$$\sum_{a = 1}^7 \sum_{b_1 = a}^{f (a)} \frac{1}{600} E_r (a) + \left( \sum_{a = 1}^7 \sum_{b_1 = f (a) + 1}^{20} + \sum_{a = 8}^{20} \sum_{b_1 = a}^{20} \right) \frac{1}{600} (-b_1)$$

$$= \frac{1}{600} \left( \sum_{a = 1}^7 (f (a) - a + 1) E_r (a) - \sum_{a = 1}^7 \frac{1}{2} (f (a) + 21) (20 - f (a)) - \sum_{a = 8}^{20} \frac{1}{2} (a + 20) (21 - a) \right)$$

$$= \color{blue}{-\frac{4027}{800}}$$

The total expected value for A is therefore

$$\color{blue}{\frac{17}{2}} + \color{blue}{\frac{1197}{800}} \color{blue}{- \frac{4027}{800}} = \boxed{\frac{397}{80}} = 4.9625$$

which is slightly under $5$.


Alternate Related Problem

Besides the point, but things change a bit (i.e., the problem becomes considerably easier) if B is only allowed to observe her own roll before making a decision to reroll. The problem becomes simpler because B's decision only depends on $b_1$, the value of her first roll. B will obviously reroll if she expects to obtain a higher value on the reroll. Since the expected value of a roll of the $20$-sided die is $\frac{1}{2} (1 + 20) = \frac{21}{2}$, B will reroll when $b_1 \le 10$.

When $a \ge 21$, A's expected winnings remains $\frac{17}{2}$, since nothing that B does can change the fact that A wins.

When $a \le 20$ and $b_1 \le 10$, then B will reroll. This contributes

$$\sum_{a = 1}^{20} \sum_{b_1 = 1}^{10} \frac{1}{600} E_r (a) = \frac{1}{60} \sum_{a = 1}^{20} E_r (a) = -\frac{7}{40}$$

to A's expected value, where $E_r (a)$ is identical to the one used in the original problem. Finally, when $a \le 20$ and $b_1 \ge 11$, B will not reroll. If $a \le 11$, then A's expected value is

$$\sum_{b_1 = 11}^{20} \frac{11}{600} (-b_1) = -\left( \frac{11}{600} \right) \left( \frac{1}{2} (31) (10) \right) = -\frac{341}{120}$$

If $a \ge 12$, then A's expected value is

$$\sum_{a = 12}^{20} \sum_{b_1 = 11}^{a - 1} \frac{1}{600} (a) + \sum_{a = 12}^{20} \sum_{b_1 = a}^{20} \frac{1}{600} (-b_1)$$

$$= \frac{1}{600} \left( \sum_{a = 12}^{20} a (a - 11) - \sum_{a = 12}^{20} \frac{1}{2} (a + 20) (21 - a) \right) = 0$$

Bringing everything together, we obtain an overall expected value for A of

$$\frac{17}{2} - \frac{7}{40} - \frac{341}{120} = \boxed{\frac{329}{60}} \approx 5.4833$$

which is interestingly close to what you claimed is the correct answer:

However, the answer appears to be $5.4725$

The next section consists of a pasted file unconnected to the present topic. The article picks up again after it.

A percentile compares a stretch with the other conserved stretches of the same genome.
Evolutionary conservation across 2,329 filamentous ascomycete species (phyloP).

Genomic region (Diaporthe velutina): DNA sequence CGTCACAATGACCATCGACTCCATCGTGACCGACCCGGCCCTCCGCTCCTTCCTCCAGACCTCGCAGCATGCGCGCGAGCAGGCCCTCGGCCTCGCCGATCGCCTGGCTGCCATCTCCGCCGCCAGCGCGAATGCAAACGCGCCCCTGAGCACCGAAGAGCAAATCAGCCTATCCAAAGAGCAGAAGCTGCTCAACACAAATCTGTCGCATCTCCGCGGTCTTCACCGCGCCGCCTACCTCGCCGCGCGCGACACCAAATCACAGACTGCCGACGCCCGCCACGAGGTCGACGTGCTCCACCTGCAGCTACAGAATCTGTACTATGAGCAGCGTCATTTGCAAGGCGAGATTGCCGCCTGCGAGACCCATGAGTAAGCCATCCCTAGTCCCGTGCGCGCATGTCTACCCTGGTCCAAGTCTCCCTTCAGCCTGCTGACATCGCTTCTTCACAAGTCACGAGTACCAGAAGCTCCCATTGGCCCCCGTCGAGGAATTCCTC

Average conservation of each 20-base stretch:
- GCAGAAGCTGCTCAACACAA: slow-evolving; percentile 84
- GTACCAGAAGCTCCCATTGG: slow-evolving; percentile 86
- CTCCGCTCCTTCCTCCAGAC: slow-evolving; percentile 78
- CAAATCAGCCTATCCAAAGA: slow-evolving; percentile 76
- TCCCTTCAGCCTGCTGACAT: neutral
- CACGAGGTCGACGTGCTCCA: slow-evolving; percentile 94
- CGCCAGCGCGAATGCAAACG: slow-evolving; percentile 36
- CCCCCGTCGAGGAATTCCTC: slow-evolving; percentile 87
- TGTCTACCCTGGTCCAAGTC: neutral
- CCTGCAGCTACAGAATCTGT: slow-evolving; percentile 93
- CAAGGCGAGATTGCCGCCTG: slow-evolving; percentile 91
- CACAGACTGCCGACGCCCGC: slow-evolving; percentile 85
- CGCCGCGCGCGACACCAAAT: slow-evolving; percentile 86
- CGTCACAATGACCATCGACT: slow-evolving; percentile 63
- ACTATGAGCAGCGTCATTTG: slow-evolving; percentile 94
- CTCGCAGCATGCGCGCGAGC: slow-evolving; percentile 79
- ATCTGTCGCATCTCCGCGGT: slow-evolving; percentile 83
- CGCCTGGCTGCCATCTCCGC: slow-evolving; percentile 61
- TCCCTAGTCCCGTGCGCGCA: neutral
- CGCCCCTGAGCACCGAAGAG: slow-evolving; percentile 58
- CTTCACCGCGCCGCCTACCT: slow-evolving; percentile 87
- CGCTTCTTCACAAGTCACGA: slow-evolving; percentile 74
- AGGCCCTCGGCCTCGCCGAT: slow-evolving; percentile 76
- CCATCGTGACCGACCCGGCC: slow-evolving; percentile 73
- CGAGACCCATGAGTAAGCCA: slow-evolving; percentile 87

Can you provide a reference for that result? I do not see a way to justify it.

Anyways, it's informative to compare the results of these distinct but related problems. Both have B acting in a way to maximize her profit ("rational"), but the difference is in the amount of information B has. With more information (which applies to the original problem), B has more advantage, and A's expected value for the game is lower, by more than $0.5$.

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  • $\begingroup$ Thank you for the explanation! The result 4.725 was actually from the assumption that B only sees her roll before making the choice, as done here: math.stackexchange.com/questions/1236805/…. What is the the cause for the small discrepancy between your answer and the one provided in this thread? $\endgroup$
    – Anon
    Aug 16, 2023 at 12:02
  • $\begingroup$ I did not see where 4.725 was mentioned in that thread, could you check again? $\endgroup$
    – K. Jiang
    Aug 16, 2023 at 16:02
  • $\begingroup$ Yes, my bad. It is mentioned in the original post here: math.stackexchange.com/questions/2487975/… and I believe the proposed solution evaluates to 5.4725. I mistyped in my previous comment. I was talking about the discrepancy between your 5.4833 and 5.4725. $\endgroup$
    – Anon
    Aug 16, 2023 at 17:49
  • $\begingroup$ Ok, please understand that that number is mentioned there just as in your problem, with no calculation justifying it. I cannot read minds; I cannot tell you how 5.4725 was obtained. My solution is identical to the one proposed in the first answer (even though there are issues with that answer, for instance on the strategy in the case that A's roll is known to B before her decision). I urge you to try the problem yourself, see if you can justify "5.4725", and then I can better help you. $\endgroup$
    – K. Jiang
    Aug 16, 2023 at 19:17
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I see two problems. First, your assessment that the chance B2 is highest ($B2 \gt A1 \gt B1)$ as $\frac 13$ assumes that none of the rolls are equal. The fact that they can be changes the chance as you want the chance of $B2 \ge A1 \gt B1$. Second, you are using the $\frac 13$ only in the case $A1 \gt B1$. This biases $A1$ high, so the $\frac 13$ is not correct.

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  • $\begingroup$ Could you please suggest the modified calculation? $\endgroup$
    – Anon
    Aug 15, 2023 at 11:28